Remembering Pete Shelley
I’ve been waiting to write something about Pete Shelley after hearing about his passing today.
When I was 17 I had a radio show at the local 13-watt college station, and I used to play Buzzcocks’ “You Say You Don’t Love Me” as shout out to a friend I had a pathetic, years-long crush on. That song perfectly expressed the confusion and rationalization I was feeling as a hormonal teenager who was trying to figure out how to do the right thing, (well, ok, maybe I wouldn’t be ready for the last verse for another bunch of years, but up until the bridge pretty well crystallized my thoughts at the time), and because of that the song continued to resonate with me, and still does today.
Fast forward 7 years to 1993, and I was on tour working for Montreal’s Doughboys, who scored an opening slot with Buzzcocks across the US. It was Pete Shelley, Steve Diggle, Tony Barber on bass, and Mike Joyce on drums. They were in top form, experiencing a bit of a renaissance, and they and their crew were super nice guys and treated us well.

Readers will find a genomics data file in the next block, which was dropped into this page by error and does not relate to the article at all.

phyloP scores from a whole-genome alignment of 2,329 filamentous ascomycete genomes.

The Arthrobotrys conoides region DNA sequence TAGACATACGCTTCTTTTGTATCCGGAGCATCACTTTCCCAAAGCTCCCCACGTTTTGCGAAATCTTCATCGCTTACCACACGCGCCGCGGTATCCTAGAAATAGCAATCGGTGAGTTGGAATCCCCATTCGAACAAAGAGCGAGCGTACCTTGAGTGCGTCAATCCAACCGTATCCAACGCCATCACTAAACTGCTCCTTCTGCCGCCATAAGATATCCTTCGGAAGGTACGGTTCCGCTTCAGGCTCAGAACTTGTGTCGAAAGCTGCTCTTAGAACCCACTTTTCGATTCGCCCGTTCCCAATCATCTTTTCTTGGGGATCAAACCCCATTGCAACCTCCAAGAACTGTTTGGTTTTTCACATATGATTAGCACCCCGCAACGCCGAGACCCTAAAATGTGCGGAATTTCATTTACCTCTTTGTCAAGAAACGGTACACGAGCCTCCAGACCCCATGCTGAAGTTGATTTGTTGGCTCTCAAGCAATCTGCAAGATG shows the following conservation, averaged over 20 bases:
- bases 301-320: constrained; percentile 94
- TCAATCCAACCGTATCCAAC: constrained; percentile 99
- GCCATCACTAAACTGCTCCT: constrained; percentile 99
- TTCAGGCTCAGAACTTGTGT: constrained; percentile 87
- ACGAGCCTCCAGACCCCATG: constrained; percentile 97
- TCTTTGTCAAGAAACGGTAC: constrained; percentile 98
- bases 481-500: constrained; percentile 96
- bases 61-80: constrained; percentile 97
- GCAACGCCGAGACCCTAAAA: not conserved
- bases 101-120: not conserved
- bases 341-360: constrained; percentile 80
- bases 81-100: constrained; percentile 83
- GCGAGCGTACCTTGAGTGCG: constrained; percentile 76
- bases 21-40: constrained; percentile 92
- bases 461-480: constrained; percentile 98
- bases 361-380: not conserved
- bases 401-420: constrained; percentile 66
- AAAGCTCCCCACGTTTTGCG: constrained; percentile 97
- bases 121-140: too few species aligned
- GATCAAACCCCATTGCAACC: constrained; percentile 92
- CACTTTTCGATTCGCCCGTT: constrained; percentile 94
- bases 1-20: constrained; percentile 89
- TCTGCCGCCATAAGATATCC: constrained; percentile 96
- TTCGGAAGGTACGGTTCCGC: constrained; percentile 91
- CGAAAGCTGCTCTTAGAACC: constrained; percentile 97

For some reason I got the nickname of John Wayne, and getting a nickname from them flattered me to no end. Every day I got to load in my stuff, set up drums and string guitars while one of my favorite bands sound checked and ran through numbers 10 feet in front of me – a concert just for me. About 4 or 5 shows in I asked them if they ever played “You Say You Don’t Love Me,” and Tony and Steve said they didn’t, and I left it at that.
The next day, Pete told me he had a surprise for me, and they played a flawless version of “You Say You Don’t Love Me” right there at sound check. And the next day, and the next, and the next. However, they never put it in the set.
A couple of weeks later I was talking to Tony and I remarked how lucky I felt that every day while I was working, I got to watch Buzzcocks perform, and that Pete even sang “You Say You Don’t Love Me” for me. It was amazing.
Tony looked at me, raised an eyebrow and said, “John Wayne, he ain’t singing the song FOR you, he’s singing the song TO you.”
Here’s to passed opportunities, poets who teach us how we feel when we can’t express it ourselves, and a sweet man who was one of the most influential figures in music over the span of 40 years. From Spiral Scratch, the first DIY punk record, to “Everybody’s Happy Nowadays” to “Homosapien,” his echo will continue to be heard for long after these words fade into the internet’s backwaters.
Thank you, Pete Shelley. For everything, and for a song that meant everything.